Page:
if (n.right != null)

// **** check if end of current level ****
if (currentQ.isEmpty()) {
System.out.println();
currentQ = nextQ;
}
}

}

/*
* Similar to BFS but using stacks.
* Does not seem to provide a known order.
*/
public void MysteryOrder(Node root) {
Stack<Node> currentS 	= new Stack<Node>();
Stack<Node> nextS 		= new Stack<Node>();

currentS.push(root);

while(!currentS.isEmpty()) {
Node n = currentS.pop();
System.out.print(n.toString() + " ");

if (n.left != null)
nextS.push(n.left);
if (n.right != null)
nextS.push(n.right);

// **** ****
if (currentS.isEmpty()) {
System.out.println();
currentS = nextS;
nextS	 = new Stack<Node>();
}
}
}

/*
*
*/
public void DFSInOrder(Node root) {
Stack<Node> s 	= new Stack<Node>();
Node n 			= root;

while ((n != null) || (s.size() > 0)) {

while (n !=  null) {
s.push(n);
n = n.left;
}

n = s.pop();
n.displayNode();
n = n.right;
}
}

/*
*
*/
public void DFSPostOrder(Node root)
{
Stack<Node> stack 	= new Stack<Node>();
stack.push(root);
Node prev 			= null;

while (!stack.isEmpty())  {
Node n = stack.peek();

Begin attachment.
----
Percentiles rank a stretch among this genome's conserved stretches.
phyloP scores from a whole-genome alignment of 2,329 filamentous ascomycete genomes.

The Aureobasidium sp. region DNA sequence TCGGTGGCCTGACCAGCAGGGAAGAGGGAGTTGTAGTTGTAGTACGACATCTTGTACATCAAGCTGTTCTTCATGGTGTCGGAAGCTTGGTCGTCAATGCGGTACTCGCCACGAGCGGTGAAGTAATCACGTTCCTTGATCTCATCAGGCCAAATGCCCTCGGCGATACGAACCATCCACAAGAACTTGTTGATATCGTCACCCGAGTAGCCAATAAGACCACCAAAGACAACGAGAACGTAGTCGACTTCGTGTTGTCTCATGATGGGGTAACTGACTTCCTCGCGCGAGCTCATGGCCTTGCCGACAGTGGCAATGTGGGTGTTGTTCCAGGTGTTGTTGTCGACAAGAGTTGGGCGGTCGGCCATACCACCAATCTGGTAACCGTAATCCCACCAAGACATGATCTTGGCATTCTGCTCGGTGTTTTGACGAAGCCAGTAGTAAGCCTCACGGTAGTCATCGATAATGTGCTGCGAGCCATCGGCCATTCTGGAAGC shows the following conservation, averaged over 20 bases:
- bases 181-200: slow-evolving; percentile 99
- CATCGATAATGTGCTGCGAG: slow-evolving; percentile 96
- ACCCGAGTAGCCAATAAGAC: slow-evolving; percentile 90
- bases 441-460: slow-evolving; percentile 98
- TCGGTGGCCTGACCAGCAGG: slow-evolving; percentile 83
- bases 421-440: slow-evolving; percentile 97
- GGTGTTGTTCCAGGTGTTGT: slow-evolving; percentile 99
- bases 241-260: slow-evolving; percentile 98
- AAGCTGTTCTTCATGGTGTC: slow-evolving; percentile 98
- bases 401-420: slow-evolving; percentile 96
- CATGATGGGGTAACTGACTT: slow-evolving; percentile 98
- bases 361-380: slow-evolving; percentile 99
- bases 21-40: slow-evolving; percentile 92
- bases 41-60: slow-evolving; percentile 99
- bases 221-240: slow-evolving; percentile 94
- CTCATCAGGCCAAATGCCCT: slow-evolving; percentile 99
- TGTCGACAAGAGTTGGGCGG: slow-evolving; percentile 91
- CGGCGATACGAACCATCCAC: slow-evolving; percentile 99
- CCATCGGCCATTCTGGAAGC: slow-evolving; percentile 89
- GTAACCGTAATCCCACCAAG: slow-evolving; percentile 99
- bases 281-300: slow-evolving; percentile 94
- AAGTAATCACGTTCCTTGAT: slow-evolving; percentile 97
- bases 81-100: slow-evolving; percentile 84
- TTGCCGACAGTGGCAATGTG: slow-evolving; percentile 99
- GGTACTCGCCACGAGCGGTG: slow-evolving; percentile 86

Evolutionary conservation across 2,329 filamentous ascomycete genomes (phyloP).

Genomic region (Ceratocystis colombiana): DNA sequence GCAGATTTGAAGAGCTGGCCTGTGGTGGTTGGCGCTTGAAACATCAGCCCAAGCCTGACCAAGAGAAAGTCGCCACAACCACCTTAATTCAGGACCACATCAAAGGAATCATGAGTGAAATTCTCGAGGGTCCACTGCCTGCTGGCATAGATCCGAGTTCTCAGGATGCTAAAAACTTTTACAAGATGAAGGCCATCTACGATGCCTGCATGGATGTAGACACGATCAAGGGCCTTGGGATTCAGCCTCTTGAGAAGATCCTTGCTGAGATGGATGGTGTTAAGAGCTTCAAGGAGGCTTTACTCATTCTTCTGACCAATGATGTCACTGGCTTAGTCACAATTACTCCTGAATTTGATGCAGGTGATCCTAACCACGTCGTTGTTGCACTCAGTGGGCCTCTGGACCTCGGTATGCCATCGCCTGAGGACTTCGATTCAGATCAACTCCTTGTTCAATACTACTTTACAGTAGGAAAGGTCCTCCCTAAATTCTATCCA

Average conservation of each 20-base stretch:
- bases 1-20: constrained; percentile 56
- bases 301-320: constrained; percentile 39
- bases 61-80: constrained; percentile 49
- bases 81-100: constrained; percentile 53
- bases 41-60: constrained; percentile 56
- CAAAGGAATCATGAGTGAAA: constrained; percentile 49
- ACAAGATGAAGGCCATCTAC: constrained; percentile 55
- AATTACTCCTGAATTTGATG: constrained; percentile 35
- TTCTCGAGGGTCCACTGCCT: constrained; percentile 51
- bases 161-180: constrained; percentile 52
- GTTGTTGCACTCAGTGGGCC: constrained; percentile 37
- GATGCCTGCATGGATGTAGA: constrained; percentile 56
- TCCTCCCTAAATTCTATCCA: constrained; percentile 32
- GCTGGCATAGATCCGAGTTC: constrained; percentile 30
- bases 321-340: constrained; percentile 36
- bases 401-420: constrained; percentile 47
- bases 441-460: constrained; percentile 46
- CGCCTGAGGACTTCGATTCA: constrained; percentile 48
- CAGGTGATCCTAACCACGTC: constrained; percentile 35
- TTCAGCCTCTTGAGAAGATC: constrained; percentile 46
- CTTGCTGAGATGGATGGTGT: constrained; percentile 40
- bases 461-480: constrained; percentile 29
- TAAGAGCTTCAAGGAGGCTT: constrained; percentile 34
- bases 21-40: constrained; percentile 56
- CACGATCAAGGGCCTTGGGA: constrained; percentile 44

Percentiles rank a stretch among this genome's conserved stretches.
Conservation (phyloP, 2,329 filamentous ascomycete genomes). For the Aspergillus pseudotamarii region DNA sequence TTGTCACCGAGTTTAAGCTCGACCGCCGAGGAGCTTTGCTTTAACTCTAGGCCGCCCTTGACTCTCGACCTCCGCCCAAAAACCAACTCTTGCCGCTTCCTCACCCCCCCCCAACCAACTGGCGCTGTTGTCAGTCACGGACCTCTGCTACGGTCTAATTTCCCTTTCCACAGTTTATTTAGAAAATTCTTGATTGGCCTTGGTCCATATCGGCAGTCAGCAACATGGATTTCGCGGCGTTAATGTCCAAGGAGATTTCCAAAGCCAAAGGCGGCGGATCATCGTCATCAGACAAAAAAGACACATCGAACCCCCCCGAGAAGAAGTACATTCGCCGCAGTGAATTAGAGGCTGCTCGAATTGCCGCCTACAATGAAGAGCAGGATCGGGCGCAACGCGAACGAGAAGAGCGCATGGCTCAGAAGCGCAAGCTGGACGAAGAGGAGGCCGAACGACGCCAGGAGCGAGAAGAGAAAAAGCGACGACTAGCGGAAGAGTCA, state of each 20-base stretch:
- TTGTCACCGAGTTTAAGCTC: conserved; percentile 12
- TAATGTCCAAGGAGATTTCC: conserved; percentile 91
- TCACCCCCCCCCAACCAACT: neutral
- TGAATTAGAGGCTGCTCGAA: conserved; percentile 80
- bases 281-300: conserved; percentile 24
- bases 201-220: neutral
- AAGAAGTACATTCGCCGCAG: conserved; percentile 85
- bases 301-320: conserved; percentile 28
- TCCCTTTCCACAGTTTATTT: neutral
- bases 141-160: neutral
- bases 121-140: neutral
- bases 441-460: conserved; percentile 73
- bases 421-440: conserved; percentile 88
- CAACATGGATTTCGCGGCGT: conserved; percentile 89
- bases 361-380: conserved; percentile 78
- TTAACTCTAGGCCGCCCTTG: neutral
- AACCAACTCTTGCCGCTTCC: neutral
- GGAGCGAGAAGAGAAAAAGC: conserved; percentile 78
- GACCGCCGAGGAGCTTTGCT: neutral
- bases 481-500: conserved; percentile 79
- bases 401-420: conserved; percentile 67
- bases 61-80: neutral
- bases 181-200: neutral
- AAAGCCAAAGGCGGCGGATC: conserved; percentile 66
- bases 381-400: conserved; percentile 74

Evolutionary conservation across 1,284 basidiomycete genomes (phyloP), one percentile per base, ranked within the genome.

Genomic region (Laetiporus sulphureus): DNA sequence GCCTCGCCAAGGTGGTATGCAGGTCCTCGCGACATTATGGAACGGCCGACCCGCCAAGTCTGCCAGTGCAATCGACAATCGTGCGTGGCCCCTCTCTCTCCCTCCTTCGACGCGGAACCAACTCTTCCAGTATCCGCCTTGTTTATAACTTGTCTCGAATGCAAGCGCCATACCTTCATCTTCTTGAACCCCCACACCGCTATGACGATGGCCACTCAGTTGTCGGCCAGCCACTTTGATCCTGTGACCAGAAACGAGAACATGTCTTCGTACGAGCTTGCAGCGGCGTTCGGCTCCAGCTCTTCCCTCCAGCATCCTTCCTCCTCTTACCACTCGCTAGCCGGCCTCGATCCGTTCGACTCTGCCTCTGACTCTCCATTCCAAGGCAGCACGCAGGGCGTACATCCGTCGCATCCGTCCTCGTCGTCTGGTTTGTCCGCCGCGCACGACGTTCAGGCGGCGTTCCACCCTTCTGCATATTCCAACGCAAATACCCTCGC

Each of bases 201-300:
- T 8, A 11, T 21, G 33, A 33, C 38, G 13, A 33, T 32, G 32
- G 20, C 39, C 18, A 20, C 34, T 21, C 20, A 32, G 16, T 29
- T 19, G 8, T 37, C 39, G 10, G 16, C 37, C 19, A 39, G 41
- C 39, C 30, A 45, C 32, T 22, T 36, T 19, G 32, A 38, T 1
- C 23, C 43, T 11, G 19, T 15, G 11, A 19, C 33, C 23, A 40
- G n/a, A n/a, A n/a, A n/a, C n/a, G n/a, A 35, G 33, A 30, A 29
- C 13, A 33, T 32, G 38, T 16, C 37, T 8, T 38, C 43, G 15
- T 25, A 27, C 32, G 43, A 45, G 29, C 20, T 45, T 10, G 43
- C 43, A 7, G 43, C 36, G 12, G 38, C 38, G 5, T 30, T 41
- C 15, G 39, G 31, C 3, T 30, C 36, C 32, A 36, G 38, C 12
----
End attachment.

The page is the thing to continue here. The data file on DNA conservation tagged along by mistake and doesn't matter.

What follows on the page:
if (prev == null || prev.left == n || prev.right == n) {
if (n.left != null)
stack.push(n.left);
else if (n.right != null)
stack.push(n.right);
else {
stack.pop();
n.displayNode();
}
}  else if (n.left == prev) {
if (n.right != null)
stack.push(n.right);
else {
stack.pop();
n.displayNode();
}
} else if (n.right == prev)  {
stack.pop();
n.displayNode();
}
prev = n;
}
}

/*
* Compute the sum of all intermediate nodes from the root to all leaf nodes.
*/
public int sumLeafs(Node t, int prevSum) {

// **** reached a leaf node ****
if ((t.left  == null) &&
(t.right == null)) {
return (prevSum * 2) + t.value;
}

// **** returned from leaf nodes ****
int sum	 = 0;

// **** update the current sum ****
t.currentSum = (prevSum * 2) + t.value;

// **** have left child ****
if (t.left != null) {
sum += sumLeafs(t.left, t.currentSum);
}

// **** have right child ****
if (t.right != null) {
sum += sumLeafs(t.right, t.currentSum);
}

// **** ****
return sum;
}
}
```

The only method of interest is sumLeafs() which computes the value of the individual leaf branches, sums them up and returns the sum to the caller. Note that we also used the BFS() method to display the tree to make sure we built the binary tree as expected.

he entire code for this project can be found in my GitHub repository.

If you have comments or questions regarding this or any other post in this blog, or if you would like me to help with any phase in the SDLC (Software Development Life Cycle) of a product or service, please do not hesitate and leave me a note below. Requests for help will remain private.

Keep on reading and experimenting. It is the best way to learn and refresh your knowledge!

John